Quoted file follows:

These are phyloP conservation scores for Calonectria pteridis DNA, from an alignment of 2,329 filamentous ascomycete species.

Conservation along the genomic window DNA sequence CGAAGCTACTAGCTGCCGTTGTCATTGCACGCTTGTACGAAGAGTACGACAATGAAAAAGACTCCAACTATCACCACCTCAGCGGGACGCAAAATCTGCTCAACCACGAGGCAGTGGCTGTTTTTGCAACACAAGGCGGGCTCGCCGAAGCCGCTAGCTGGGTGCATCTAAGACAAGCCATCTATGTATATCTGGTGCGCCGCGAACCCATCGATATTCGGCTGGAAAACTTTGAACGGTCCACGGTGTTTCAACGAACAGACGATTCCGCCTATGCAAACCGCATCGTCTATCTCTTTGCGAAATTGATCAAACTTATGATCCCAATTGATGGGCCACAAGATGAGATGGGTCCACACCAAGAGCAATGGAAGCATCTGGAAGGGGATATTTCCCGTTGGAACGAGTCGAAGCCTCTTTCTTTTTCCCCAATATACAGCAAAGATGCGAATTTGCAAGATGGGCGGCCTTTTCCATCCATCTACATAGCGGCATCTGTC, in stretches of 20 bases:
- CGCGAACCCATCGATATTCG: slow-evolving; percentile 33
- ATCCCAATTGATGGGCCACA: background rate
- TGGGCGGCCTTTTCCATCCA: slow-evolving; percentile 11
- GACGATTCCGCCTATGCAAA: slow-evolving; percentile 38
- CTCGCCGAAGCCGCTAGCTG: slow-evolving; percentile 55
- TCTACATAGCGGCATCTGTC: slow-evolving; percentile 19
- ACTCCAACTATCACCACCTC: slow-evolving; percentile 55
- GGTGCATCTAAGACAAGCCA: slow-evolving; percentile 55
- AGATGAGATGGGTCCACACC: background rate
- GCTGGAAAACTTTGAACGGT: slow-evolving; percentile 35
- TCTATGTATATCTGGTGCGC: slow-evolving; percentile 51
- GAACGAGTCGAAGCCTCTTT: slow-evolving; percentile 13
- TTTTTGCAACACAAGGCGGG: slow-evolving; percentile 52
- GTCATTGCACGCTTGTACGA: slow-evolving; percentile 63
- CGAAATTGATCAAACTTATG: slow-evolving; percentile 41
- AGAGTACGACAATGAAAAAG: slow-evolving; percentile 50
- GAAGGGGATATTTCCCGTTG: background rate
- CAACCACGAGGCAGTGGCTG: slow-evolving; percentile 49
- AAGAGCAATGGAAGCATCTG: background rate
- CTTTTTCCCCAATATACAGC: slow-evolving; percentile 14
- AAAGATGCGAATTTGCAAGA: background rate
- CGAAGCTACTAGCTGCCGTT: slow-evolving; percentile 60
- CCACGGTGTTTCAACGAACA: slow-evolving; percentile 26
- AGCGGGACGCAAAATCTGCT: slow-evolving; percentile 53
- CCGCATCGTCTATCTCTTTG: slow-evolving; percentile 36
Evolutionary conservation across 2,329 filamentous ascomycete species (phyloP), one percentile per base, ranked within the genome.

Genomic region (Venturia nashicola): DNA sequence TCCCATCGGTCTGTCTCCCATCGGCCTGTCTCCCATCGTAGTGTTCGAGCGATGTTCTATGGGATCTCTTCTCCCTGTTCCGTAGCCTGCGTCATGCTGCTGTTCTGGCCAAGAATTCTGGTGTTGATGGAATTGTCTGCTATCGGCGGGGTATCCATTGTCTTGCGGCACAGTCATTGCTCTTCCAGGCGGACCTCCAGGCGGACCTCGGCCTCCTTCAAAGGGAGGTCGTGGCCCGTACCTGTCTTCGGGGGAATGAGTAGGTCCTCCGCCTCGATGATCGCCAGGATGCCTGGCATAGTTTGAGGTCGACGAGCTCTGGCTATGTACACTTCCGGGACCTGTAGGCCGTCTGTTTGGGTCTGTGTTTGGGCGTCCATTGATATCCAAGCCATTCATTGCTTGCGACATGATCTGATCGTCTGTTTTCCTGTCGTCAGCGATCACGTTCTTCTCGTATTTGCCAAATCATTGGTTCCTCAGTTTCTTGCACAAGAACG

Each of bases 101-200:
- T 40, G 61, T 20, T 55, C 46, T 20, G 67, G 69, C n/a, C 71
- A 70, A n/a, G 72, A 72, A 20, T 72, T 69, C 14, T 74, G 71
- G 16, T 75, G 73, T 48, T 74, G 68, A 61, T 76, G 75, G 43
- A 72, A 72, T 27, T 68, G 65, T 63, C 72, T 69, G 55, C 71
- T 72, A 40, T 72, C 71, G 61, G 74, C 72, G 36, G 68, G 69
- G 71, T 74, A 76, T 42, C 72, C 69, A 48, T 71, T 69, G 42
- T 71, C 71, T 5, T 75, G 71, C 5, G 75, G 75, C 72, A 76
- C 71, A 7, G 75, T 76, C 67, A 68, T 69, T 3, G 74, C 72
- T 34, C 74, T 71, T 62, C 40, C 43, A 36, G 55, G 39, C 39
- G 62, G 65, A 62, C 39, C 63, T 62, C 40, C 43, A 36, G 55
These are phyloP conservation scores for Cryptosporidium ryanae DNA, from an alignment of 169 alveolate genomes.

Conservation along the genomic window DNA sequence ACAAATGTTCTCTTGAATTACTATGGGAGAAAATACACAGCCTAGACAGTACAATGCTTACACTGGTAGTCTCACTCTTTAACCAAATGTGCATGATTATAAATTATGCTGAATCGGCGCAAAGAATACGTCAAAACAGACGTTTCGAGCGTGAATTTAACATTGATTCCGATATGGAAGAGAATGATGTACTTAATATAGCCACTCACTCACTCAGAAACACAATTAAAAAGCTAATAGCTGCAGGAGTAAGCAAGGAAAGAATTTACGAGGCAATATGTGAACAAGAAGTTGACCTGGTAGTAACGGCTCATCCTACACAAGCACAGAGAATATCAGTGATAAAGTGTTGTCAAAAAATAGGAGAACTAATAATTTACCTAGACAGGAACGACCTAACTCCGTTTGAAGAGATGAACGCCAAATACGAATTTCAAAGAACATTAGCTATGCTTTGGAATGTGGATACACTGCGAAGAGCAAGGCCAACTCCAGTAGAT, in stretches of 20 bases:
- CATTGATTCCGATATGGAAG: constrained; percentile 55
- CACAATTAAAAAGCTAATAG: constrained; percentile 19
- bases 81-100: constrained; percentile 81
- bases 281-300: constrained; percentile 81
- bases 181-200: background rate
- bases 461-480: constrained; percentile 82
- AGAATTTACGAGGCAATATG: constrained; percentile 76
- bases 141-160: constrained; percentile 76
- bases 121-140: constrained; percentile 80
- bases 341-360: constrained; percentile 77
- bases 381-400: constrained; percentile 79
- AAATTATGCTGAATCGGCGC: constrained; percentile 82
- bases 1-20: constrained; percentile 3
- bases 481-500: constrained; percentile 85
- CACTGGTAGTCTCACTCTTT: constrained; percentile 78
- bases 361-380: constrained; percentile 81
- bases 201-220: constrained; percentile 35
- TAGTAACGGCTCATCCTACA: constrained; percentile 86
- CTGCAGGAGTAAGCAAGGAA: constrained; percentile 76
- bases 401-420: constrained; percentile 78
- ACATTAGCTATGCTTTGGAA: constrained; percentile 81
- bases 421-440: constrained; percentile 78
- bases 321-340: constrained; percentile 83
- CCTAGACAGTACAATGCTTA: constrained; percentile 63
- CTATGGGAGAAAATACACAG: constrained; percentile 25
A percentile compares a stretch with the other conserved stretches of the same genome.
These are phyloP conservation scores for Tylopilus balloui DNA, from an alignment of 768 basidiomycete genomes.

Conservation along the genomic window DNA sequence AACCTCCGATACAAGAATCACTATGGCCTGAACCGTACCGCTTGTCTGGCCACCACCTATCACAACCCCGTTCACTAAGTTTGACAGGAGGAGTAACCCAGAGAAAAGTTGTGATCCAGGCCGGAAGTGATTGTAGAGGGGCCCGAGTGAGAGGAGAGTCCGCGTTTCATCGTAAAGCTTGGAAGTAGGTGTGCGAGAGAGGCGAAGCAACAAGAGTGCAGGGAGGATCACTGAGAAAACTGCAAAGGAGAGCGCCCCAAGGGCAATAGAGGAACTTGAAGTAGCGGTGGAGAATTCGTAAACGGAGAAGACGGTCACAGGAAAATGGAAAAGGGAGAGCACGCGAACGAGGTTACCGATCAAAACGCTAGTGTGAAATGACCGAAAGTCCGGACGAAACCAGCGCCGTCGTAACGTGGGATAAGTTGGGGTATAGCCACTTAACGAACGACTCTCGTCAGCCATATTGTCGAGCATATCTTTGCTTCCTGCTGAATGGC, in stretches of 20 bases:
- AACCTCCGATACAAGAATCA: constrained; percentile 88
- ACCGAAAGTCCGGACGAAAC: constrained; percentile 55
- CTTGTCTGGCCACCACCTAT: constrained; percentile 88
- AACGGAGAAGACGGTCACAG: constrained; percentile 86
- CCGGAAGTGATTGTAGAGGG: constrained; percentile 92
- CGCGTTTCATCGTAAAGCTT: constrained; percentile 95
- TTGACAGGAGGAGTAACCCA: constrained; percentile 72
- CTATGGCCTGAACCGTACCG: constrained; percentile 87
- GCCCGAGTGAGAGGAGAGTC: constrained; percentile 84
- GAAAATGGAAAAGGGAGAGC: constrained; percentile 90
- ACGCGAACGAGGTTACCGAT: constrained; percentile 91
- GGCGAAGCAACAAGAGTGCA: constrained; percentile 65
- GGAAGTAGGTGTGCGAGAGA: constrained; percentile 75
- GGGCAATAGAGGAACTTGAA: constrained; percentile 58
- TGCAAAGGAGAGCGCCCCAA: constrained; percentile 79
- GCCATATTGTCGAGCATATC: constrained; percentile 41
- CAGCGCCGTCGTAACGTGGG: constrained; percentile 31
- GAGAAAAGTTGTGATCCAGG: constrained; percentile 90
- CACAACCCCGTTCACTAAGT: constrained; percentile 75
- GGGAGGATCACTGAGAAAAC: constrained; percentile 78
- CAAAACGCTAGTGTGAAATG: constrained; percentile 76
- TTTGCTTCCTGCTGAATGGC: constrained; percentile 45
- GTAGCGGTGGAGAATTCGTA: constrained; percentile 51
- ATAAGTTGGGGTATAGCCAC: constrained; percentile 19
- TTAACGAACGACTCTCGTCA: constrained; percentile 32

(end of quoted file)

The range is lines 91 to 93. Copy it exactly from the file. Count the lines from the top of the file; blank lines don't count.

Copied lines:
- CAAAACGCTAGTGTGAAATG: constrained; percentile 76
- TTTGCTTCCTGCTGAATGGC: constrained; percentile 45
- GTAGCGGTGGAGAATTCGTA: constrained; percentile 51